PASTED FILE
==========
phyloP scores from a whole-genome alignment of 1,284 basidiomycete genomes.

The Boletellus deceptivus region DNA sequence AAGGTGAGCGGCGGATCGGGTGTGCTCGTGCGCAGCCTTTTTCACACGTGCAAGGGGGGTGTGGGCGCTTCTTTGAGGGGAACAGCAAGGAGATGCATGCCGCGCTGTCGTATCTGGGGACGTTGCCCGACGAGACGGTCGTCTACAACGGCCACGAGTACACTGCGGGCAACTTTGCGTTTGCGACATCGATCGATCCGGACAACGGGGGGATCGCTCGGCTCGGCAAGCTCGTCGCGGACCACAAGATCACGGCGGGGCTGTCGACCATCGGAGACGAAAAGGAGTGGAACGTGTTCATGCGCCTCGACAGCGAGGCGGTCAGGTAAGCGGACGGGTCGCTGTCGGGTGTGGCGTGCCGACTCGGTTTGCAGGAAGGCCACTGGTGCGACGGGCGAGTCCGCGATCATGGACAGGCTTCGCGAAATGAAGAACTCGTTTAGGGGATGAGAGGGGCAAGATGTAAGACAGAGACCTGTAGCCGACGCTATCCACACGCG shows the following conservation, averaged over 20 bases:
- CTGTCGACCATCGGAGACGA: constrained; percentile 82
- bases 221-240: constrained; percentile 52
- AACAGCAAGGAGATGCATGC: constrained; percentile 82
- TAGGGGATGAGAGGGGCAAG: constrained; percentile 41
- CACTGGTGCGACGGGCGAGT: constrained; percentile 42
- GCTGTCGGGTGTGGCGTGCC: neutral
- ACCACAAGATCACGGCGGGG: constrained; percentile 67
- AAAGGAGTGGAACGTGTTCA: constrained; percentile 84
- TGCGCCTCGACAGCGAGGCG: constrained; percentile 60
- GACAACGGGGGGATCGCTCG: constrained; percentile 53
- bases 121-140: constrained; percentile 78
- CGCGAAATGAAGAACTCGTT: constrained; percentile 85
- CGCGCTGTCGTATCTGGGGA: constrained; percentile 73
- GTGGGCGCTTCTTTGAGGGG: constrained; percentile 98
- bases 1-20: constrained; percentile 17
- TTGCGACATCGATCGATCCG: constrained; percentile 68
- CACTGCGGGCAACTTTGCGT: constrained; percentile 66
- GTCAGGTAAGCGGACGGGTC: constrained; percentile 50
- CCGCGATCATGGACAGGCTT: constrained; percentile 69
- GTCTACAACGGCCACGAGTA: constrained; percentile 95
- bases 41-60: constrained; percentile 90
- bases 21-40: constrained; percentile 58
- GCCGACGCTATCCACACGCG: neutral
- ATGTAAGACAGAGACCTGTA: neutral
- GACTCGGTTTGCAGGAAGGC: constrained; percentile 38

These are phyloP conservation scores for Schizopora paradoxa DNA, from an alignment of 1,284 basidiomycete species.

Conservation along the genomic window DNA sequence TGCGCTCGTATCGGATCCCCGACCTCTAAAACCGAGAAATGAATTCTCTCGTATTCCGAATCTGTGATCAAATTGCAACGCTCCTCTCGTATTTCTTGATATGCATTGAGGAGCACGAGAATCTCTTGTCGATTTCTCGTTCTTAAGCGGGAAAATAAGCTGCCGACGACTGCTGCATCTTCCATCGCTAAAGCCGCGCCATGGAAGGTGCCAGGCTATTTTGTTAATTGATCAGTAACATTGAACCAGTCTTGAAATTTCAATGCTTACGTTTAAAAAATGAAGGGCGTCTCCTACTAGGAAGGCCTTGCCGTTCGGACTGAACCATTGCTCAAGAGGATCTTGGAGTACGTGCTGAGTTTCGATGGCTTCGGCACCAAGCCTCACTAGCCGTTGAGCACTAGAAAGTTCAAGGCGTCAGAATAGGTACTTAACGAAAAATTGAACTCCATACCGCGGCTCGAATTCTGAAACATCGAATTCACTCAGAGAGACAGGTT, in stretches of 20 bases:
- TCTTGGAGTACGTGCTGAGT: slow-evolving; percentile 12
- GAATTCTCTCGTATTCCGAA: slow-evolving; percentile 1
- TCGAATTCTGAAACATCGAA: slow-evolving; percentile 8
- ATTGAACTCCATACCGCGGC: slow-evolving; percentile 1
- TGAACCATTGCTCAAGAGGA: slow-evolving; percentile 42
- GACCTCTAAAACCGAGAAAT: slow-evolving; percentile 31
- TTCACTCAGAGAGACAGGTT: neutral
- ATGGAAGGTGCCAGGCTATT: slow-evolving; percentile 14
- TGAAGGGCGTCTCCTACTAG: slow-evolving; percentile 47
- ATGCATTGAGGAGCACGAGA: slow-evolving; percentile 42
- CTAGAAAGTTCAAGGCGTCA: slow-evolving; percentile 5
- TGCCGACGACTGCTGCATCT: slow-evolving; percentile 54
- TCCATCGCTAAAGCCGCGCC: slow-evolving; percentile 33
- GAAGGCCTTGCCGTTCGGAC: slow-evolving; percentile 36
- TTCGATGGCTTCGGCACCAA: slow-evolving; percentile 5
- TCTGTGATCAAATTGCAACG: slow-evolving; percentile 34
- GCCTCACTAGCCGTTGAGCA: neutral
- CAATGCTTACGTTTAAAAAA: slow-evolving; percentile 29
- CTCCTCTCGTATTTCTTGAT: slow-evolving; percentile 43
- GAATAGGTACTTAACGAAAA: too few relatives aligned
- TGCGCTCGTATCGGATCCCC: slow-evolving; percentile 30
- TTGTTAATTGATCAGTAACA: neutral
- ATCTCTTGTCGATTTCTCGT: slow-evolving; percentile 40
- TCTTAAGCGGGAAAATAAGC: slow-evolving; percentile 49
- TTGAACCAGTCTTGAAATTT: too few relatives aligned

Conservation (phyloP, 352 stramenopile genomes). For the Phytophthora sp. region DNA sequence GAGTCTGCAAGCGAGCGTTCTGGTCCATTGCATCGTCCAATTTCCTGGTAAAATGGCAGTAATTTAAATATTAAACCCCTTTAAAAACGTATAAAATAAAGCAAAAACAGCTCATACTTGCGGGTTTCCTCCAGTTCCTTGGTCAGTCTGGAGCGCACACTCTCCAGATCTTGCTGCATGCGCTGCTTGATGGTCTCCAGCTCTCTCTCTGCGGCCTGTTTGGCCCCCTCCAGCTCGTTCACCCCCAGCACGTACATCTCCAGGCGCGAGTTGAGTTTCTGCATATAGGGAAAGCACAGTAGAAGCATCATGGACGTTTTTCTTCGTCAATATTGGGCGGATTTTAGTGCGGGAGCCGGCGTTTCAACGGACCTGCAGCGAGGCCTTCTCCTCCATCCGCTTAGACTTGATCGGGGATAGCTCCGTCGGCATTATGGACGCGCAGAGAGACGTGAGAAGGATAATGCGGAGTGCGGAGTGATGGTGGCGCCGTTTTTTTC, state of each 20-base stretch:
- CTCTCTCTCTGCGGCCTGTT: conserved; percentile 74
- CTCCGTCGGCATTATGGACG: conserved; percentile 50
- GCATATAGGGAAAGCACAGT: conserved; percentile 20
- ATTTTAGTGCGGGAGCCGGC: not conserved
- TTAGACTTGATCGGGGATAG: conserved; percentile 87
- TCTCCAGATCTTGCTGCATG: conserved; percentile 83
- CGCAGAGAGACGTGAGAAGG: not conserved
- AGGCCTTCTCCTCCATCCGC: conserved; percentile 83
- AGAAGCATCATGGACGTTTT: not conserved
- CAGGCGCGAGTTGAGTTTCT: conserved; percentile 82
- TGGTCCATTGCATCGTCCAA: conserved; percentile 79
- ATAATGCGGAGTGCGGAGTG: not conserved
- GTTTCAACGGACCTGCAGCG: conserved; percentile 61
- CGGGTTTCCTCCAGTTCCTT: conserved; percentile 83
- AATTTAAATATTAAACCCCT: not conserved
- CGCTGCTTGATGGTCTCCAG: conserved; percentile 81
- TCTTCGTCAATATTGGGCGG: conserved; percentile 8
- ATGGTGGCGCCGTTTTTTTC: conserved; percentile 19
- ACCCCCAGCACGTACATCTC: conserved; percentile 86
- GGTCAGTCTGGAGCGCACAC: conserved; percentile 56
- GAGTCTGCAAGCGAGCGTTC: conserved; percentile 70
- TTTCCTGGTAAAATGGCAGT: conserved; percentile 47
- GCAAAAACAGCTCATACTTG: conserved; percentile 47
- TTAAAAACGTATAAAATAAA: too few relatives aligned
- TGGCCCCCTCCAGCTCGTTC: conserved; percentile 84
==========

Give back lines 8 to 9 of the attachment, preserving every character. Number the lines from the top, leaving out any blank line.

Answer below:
- GCTGTCGGGTGTGGCGTGCC: neutral
- ACCACAAGATCACGGCGGGG: constrained; percentile 67